A businessman who has spent more than £1 million renovating an historic country mansion near Bradford says he will be forced to sell up at a “massive loss” if plans for a wind farm near his home get the go ahead.
Richard Chadwick, owner of Airedale Chemicals in Cross Hills, Keighley, bought Bracken Hall, built by the Foster family of Denholme in the 1850s, eight years ago.
He has substantially renovated the dilapidated property and its grounds to restore them to their former glory.
But the mansion is about half a mile away from the site of a proposed wind farm on Thornton Moor, where developer Banks Renewables hopes to build up to four turbines with the potential to produce electricity for 4,400 homes.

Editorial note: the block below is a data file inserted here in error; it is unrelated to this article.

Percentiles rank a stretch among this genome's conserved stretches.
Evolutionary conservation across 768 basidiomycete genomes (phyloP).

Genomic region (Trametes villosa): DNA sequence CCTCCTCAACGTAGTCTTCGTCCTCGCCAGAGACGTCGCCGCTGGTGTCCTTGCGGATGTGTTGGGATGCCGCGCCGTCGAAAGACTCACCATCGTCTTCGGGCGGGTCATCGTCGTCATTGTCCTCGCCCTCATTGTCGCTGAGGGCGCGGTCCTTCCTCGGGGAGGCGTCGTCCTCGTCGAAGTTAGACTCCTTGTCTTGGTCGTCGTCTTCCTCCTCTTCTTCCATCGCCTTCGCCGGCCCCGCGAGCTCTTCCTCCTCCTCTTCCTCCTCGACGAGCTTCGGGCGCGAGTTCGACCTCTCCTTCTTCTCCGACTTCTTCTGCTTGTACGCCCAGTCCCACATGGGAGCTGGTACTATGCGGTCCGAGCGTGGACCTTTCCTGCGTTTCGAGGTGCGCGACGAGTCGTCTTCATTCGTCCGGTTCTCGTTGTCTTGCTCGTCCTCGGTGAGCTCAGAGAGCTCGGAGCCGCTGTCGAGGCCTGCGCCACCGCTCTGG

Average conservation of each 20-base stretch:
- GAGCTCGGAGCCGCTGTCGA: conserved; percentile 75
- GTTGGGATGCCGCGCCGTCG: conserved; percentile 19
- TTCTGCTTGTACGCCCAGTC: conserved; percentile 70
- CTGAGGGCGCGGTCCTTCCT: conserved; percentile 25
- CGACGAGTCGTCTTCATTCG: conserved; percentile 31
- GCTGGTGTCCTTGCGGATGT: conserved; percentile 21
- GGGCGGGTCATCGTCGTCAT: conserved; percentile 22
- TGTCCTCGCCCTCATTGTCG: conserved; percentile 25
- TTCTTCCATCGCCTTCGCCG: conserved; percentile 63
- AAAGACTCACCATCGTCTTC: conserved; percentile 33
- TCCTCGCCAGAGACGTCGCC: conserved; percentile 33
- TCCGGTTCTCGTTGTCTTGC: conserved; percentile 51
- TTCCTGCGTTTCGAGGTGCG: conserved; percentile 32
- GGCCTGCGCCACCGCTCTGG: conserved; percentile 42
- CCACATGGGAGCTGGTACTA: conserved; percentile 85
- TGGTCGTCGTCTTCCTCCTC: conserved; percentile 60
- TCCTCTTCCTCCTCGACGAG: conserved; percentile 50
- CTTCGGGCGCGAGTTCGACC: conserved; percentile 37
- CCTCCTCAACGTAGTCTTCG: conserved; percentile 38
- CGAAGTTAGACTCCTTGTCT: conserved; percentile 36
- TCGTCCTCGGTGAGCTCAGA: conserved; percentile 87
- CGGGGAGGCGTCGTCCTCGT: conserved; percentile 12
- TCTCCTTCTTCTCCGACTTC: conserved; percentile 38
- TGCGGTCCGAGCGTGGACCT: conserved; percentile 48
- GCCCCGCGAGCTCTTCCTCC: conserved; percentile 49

Mr Chadwick said he became aware of just how close the turbines would be to his home when he received a newsletter from Banks Renewables earlier this month.
Mr Chadwick said: “I was horrified when I had a look at where they were going to be.
“Bracken Hall would be the nearest residence to these monstrosities. These wind turbines would stand 175 metres high above Bracken Hall, they would be higher than Blackpool Tower. I don’t think people quite realise the size of these things.
“I was hoping generations of my family could make Bracken Hall their home.
“If this proposal goes ahead I and my family will be moving well away from the Bradford area and the financial consequence of selling Bracken Hall would be devastating.”
But Mark Dowdall, for the Banks Group, said: “The potential effect that wind farms have on the value of residential properties in the communities around them is often raised with us.
“However, independent research carried out by Oxford Brookes University on behalf of the Royal Institute of Chartered Surveyors found that wind farms did not, in fact, lead to such a reduction in local residential property prices.”
Read the full story Wednesday’s T&A